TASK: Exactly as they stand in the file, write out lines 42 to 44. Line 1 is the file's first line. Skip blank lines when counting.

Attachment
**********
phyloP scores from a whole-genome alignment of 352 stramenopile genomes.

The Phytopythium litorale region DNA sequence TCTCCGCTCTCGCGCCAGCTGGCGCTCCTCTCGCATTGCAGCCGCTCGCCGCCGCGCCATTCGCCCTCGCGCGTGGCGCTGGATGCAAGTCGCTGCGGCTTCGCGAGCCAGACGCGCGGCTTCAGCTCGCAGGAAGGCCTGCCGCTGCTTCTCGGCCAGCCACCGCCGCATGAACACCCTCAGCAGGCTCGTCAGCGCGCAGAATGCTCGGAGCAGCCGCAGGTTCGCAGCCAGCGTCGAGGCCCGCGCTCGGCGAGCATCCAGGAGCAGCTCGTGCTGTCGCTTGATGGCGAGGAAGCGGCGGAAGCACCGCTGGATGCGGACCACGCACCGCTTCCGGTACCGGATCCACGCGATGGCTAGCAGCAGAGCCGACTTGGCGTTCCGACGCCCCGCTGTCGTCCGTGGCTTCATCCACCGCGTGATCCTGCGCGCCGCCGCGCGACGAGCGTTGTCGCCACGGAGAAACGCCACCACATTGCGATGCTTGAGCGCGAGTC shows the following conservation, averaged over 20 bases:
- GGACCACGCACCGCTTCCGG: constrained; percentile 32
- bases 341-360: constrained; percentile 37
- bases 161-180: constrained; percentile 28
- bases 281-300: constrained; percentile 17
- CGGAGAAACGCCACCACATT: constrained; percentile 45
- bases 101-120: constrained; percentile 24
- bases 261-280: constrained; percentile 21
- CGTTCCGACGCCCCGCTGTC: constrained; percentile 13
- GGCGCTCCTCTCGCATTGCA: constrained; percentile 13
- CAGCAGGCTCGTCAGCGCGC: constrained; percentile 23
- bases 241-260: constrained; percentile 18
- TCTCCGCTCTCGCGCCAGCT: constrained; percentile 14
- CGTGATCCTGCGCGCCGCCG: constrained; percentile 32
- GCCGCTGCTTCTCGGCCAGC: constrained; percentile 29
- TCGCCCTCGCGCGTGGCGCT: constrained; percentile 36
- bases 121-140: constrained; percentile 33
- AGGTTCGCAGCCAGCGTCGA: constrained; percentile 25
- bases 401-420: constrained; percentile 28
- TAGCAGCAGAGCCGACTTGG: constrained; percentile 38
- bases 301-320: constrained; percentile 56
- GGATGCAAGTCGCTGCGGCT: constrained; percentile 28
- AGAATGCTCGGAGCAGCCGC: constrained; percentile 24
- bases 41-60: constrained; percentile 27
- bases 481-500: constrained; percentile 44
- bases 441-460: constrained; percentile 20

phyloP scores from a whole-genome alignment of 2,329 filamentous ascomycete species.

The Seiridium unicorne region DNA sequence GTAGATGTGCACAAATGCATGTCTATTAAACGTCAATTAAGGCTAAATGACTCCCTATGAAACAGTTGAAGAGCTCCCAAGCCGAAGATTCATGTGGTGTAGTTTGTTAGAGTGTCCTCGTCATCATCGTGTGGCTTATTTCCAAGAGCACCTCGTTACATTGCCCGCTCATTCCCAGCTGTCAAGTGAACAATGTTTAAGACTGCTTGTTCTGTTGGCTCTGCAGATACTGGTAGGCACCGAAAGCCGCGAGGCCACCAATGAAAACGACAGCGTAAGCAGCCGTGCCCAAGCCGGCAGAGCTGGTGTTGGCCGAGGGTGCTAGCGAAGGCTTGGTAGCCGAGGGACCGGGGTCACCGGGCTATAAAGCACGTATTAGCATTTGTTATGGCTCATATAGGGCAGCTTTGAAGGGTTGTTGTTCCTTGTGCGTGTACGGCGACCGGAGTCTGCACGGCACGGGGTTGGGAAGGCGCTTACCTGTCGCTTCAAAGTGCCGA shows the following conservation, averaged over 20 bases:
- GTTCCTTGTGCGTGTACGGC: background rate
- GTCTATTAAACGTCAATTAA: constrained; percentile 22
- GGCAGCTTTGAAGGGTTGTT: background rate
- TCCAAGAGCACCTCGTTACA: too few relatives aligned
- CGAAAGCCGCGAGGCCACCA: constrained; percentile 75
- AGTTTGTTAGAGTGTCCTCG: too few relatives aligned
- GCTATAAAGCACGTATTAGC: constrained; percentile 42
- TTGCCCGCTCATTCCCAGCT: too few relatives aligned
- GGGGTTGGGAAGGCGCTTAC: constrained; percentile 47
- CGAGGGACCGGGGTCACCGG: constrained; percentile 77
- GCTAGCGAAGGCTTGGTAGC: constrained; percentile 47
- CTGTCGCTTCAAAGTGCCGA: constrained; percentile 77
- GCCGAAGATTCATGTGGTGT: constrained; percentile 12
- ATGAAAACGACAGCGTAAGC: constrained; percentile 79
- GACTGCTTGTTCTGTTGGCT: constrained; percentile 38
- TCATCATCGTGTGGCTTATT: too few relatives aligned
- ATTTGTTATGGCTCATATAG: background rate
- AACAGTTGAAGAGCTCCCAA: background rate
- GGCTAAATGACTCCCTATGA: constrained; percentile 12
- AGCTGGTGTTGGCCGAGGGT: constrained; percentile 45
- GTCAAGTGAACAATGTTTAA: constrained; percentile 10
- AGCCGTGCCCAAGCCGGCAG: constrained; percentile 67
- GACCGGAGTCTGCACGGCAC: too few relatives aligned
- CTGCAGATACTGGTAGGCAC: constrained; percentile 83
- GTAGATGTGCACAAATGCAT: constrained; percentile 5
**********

- GCCGAAGATTCATGTGGTGT: constrained; percentile 12
- ATGAAAACGACAGCGTAAGC: constrained; percentile 79
- GACTGCTTGTTCTGTTGGCT: constrained; percentile 38